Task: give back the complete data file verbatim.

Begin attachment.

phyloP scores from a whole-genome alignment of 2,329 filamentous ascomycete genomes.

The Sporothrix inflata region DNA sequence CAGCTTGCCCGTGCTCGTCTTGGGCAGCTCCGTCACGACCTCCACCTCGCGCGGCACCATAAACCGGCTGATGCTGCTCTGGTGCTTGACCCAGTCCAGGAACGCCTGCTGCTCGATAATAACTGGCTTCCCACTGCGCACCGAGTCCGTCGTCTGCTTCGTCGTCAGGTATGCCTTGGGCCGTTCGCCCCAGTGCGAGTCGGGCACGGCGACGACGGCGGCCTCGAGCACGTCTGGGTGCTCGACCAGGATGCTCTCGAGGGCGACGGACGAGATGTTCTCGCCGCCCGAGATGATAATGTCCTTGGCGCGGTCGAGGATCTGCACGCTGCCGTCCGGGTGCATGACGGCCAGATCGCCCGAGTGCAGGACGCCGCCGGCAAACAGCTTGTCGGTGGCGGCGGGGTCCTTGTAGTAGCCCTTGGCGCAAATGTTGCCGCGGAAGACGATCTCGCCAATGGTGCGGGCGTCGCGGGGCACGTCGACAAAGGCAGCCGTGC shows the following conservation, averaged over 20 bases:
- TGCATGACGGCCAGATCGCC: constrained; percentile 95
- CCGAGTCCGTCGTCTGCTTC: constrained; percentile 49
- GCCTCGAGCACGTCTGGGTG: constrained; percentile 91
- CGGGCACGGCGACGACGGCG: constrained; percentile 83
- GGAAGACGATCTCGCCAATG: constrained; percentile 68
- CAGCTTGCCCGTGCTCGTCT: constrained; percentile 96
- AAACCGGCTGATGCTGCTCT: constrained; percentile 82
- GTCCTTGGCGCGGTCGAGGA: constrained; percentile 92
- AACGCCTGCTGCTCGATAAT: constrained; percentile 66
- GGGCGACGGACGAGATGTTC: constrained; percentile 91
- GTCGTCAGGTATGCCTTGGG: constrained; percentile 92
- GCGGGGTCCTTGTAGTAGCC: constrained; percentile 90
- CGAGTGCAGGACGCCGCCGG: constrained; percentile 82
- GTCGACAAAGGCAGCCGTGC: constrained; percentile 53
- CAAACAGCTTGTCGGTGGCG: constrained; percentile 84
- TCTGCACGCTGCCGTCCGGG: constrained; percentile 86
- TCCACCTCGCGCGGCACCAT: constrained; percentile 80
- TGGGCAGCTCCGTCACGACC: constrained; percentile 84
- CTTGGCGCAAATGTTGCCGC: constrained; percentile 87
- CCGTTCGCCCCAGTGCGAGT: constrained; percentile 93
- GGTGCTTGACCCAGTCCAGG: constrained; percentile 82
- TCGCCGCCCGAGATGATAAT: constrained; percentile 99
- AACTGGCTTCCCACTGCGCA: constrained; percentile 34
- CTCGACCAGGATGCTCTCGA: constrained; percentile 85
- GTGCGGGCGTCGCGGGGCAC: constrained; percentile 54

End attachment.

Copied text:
phyloP scores from a whole-genome alignment of 2,329 filamentous ascomycete genomes.

The Sporothrix inflata region DNA sequence CAGCTTGCCCGTGCTCGTCTTGGGCAGCTCCGTCACGACCTCCACCTCGCGCGGCACCATAAACCGGCTGATGCTGCTCTGGTGCTTGACCCAGTCCAGGAACGCCTGCTGCTCGATAATAACTGGCTTCCCACTGCGCACCGAGTCCGTCGTCTGCTTCGTCGTCAGGTATGCCTTGGGCCGTTCGCCCCAGTGCGAGTCGGGCACGGCGACGACGGCGGCCTCGAGCACGTCTGGGTGCTCGACCAGGATGCTCTCGAGGGCGACGGACGAGATGTTCTCGCCGCCCGAGATGATAATGTCCTTGGCGCGGTCGAGGATCTGCACGCTGCCGTCCGGGTGCATGACGGCCAGATCGCCCGAGTGCAGGACGCCGCCGGCAAACAGCTTGTCGGTGGCGGCGGGGTCCTTGTAGTAGCCCTTGGCGCAAATGTTGCCGCGGAAGACGATCTCGCCAATGGTGCGGGCGTCGCGGGGCACGTCGACAAAGGCAGCCGTGC shows the following conservation, averaged over 20 bases:
- TGCATGACGGCCAGATCGCC: constrained; percentile 95
- CCGAGTCCGTCGTCTGCTTC: constrained; percentile 49
- GCCTCGAGCACGTCTGGGTG: constrained; percentile 91
- CGGGCACGGCGACGACGGCG: constrained; percentile 83
- GGAAGACGATCTCGCCAATG: constrained; percentile 68
- CAGCTTGCCCGTGCTCGTCT: constrained; percentile 96
- AAACCGGCTGATGCTGCTCT: constrained; percentile 82
- GTCCTTGGCGCGGTCGAGGA: constrained; percentile 92
- AACGCCTGCTGCTCGATAAT: constrained; percentile 66
- GGGCGACGGACGAGATGTTC: constrained; percentile 91
- GTCGTCAGGTATGCCTTGGG: constrained; percentile 92
- GCGGGGTCCTTGTAGTAGCC: constrained; percentile 90
- CGAGTGCAGGACGCCGCCGG: constrained; percentile 82
- GTCGACAAAGGCAGCCGTGC: constrained; percentile 53
- CAAACAGCTTGTCGGTGGCG: constrained; percentile 84
- TCTGCACGCTGCCGTCCGGG: constrained; percentile 86
- TCCACCTCGCGCGGCACCAT: constrained; percentile 80
- TGGGCAGCTCCGTCACGACC: constrained; percentile 84
- CTTGGCGCAAATGTTGCCGC: constrained; percentile 87
- CCGTTCGCCCCAGTGCGAGT: constrained; percentile 93
- GGTGCTTGACCCAGTCCAGG: constrained; percentile 82
- TCGCCGCCCGAGATGATAAT: constrained; percentile 99
- AACTGGCTTCCCACTGCGCA: constrained; percentile 34
- CTCGACCAGGATGCTCTCGA: constrained; percentile 85
- GTGCGGGCGTCGCGGGGCAC: constrained; percentile 54